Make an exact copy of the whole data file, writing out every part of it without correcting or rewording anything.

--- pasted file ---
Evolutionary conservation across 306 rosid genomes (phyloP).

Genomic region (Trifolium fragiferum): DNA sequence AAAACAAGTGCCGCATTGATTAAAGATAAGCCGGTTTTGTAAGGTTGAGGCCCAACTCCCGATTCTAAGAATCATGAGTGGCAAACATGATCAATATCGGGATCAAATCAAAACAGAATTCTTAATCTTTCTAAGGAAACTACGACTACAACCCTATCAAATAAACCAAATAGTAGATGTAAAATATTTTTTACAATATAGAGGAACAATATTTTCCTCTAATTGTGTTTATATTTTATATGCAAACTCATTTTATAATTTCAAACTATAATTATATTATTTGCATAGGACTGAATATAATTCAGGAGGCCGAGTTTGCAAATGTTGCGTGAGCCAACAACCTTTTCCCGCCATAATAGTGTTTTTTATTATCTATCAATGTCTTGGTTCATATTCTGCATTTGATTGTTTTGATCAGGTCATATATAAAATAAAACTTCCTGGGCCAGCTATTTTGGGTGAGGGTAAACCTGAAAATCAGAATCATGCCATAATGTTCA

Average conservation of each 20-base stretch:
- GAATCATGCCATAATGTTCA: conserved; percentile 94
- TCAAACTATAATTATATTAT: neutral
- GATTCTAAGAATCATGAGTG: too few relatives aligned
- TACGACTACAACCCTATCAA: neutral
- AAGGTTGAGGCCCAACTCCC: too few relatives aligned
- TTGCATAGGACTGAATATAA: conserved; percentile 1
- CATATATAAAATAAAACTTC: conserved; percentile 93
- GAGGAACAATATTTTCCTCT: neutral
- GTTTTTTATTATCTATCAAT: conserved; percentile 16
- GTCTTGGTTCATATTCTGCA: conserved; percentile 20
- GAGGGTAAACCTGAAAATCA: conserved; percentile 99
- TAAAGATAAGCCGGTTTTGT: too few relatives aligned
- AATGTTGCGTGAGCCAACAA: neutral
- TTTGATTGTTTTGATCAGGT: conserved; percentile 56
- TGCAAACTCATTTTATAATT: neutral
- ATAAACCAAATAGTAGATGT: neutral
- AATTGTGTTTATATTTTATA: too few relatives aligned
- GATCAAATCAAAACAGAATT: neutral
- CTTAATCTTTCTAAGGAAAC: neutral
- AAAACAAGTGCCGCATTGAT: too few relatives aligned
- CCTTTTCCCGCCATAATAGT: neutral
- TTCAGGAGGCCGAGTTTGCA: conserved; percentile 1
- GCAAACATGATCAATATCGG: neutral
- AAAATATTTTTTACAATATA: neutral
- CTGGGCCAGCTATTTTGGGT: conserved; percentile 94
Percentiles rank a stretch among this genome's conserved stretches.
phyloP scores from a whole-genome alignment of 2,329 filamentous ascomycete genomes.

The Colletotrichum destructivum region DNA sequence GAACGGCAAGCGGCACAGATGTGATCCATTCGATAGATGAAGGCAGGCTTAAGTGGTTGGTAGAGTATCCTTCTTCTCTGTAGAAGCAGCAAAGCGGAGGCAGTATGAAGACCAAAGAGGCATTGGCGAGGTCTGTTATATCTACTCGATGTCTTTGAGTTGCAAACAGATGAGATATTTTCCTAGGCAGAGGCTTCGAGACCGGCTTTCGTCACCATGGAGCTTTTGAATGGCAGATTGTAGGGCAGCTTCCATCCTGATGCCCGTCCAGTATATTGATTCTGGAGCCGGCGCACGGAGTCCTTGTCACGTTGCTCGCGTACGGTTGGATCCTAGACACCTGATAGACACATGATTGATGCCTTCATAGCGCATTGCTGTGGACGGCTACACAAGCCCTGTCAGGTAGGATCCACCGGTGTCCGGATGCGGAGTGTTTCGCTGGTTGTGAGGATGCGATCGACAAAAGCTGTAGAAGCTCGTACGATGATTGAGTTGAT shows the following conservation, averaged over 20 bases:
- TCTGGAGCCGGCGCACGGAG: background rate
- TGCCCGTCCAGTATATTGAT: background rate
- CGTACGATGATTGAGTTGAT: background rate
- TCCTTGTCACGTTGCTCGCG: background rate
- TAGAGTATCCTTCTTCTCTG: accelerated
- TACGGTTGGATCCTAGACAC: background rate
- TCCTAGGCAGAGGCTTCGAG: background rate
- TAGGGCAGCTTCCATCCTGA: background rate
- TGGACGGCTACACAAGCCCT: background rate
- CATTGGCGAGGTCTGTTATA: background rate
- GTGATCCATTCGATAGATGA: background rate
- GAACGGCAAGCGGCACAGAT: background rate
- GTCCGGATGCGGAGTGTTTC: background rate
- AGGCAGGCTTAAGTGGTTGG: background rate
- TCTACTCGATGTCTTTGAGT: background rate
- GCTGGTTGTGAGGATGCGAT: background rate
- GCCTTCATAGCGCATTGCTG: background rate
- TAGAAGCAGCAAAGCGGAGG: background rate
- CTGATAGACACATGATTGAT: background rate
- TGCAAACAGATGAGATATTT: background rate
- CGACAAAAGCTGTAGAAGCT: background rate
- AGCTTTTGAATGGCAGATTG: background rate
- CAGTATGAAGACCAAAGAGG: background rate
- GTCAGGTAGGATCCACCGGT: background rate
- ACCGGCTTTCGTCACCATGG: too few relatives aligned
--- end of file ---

Evolutionary conservation across 306 rosid genomes (phyloP).

Genomic region (Trifolium fragiferum): DNA sequence AAAACAAGTGCCGCATTGATTAAAGATAAGCCGGTTTTGTAAGGTTGAGGCCCAACTCCCGATTCTAAGAATCATGAGTGGCAAACATGATCAATATCGGGATCAAATCAAAACAGAATTCTTAATCTTTCTAAGGAAACTACGACTACAACCCTATCAAATAAACCAAATAGTAGATGTAAAATATTTTTTACAATATAGAGGAACAATATTTTCCTCTAATTGTGTTTATATTTTATATGCAAACTCATTTTATAATTTCAAACTATAATTATATTATTTGCATAGGACTGAATATAATTCAGGAGGCCGAGTTTGCAAATGTTGCGTGAGCCAACAACCTTTTCCCGCCATAATAGTGTTTTTTATTATCTATCAATGTCTTGGTTCATATTCTGCATTTGATTGTTTTGATCAGGTCATATATAAAATAAAACTTCCTGGGCCAGCTATTTTGGGTGAGGGTAAACCTGAAAATCAGAATCATGCCATAATGTTCA

Average conservation of each 20-base stretch:
- GAATCATGCCATAATGTTCA: conserved; percentile 94
- TCAAACTATAATTATATTAT: neutral
- GATTCTAAGAATCATGAGTG: too few relatives aligned
- TACGACTACAACCCTATCAA: neutral
- AAGGTTGAGGCCCAACTCCC: too few relatives aligned
- TTGCATAGGACTGAATATAA: conserved; percentile 1
- CATATATAAAATAAAACTTC: conserved; percentile 93
- GAGGAACAATATTTTCCTCT: neutral
- GTTTTTTATTATCTATCAAT: conserved; percentile 16
- GTCTTGGTTCATATTCTGCA: conserved; percentile 20
- GAGGGTAAACCTGAAAATCA: conserved; percentile 99
- TAAAGATAAGCCGGTTTTGT: too few relatives aligned
- AATGTTGCGTGAGCCAACAA: neutral
- TTTGATTGTTTTGATCAGGT: conserved; percentile 56
- TGCAAACTCATTTTATAATT: neutral
- ATAAACCAAATAGTAGATGT: neutral
- AATTGTGTTTATATTTTATA: too few relatives aligned
- GATCAAATCAAAACAGAATT: neutral
- CTTAATCTTTCTAAGGAAAC: neutral
- AAAACAAGTGCCGCATTGAT: too few relatives aligned
- CCTTTTCCCGCCATAATAGT: neutral
- TTCAGGAGGCCGAGTTTGCA: conserved; percentile 1
- GCAAACATGATCAATATCGG: neutral
- AAAATATTTTTTACAATATA: neutral
- CTGGGCCAGCTATTTTGGGT: conserved; percentile 94
Percentiles rank a stretch among this genome's conserved stretches.
phyloP scores from a whole-genome alignment of 2,329 filamentous ascomycete genomes.

The Colletotrichum destructivum region DNA sequence GAACGGCAAGCGGCACAGATGTGATCCATTCGATAGATGAAGGCAGGCTTAAGTGGTTGGTAGAGTATCCTTCTTCTCTGTAGAAGCAGCAAAGCGGAGGCAGTATGAAGACCAAAGAGGCATTGGCGAGGTCTGTTATATCTACTCGATGTCTTTGAGTTGCAAACAGATGAGATATTTTCCTAGGCAGAGGCTTCGAGACCGGCTTTCGTCACCATGGAGCTTTTGAATGGCAGATTGTAGGGCAGCTTCCATCCTGATGCCCGTCCAGTATATTGATTCTGGAGCCGGCGCACGGAGTCCTTGTCACGTTGCTCGCGTACGGTTGGATCCTAGACACCTGATAGACACATGATTGATGCCTTCATAGCGCATTGCTGTGGACGGCTACACAAGCCCTGTCAGGTAGGATCCACCGGTGTCCGGATGCGGAGTGTTTCGCTGGTTGTGAGGATGCGATCGACAAAAGCTGTAGAAGCTCGTACGATGATTGAGTTGAT shows the following conservation, averaged over 20 bases:
- TCTGGAGCCGGCGCACGGAG: background rate
- TGCCCGTCCAGTATATTGAT: background rate
- CGTACGATGATTGAGTTGAT: background rate
- TCCTTGTCACGTTGCTCGCG: background rate
- TAGAGTATCCTTCTTCTCTG: accelerated
- TACGGTTGGATCCTAGACAC: background rate
- TCCTAGGCAGAGGCTTCGAG: background rate
- TAGGGCAGCTTCCATCCTGA: background rate
- TGGACGGCTACACAAGCCCT: background rate
- CATTGGCGAGGTCTGTTATA: background rate
- GTGATCCATTCGATAGATGA: background rate
- GAACGGCAAGCGGCACAGAT: background rate
- GTCCGGATGCGGAGTGTTTC: background rate
- AGGCAGGCTTAAGTGGTTGG: background rate
- TCTACTCGATGTCTTTGAGT: background rate
- GCTGGTTGTGAGGATGCGAT: background rate
- GCCTTCATAGCGCATTGCTG: background rate
- TAGAAGCAGCAAAGCGGAGG: background rate
- CTGATAGACACATGATTGAT: background rate
- TGCAAACAGATGAGATATTT: background rate
- CGACAAAAGCTGTAGAAGCT: background rate
- AGCTTTTGAATGGCAGATTG: background rate
- CAGTATGAAGACCAAAGAGG: background rate
- GTCAGGTAGGATCCACCGGT: background rate
- ACCGGCTTTCGTCACCATGG: too few relatives aligned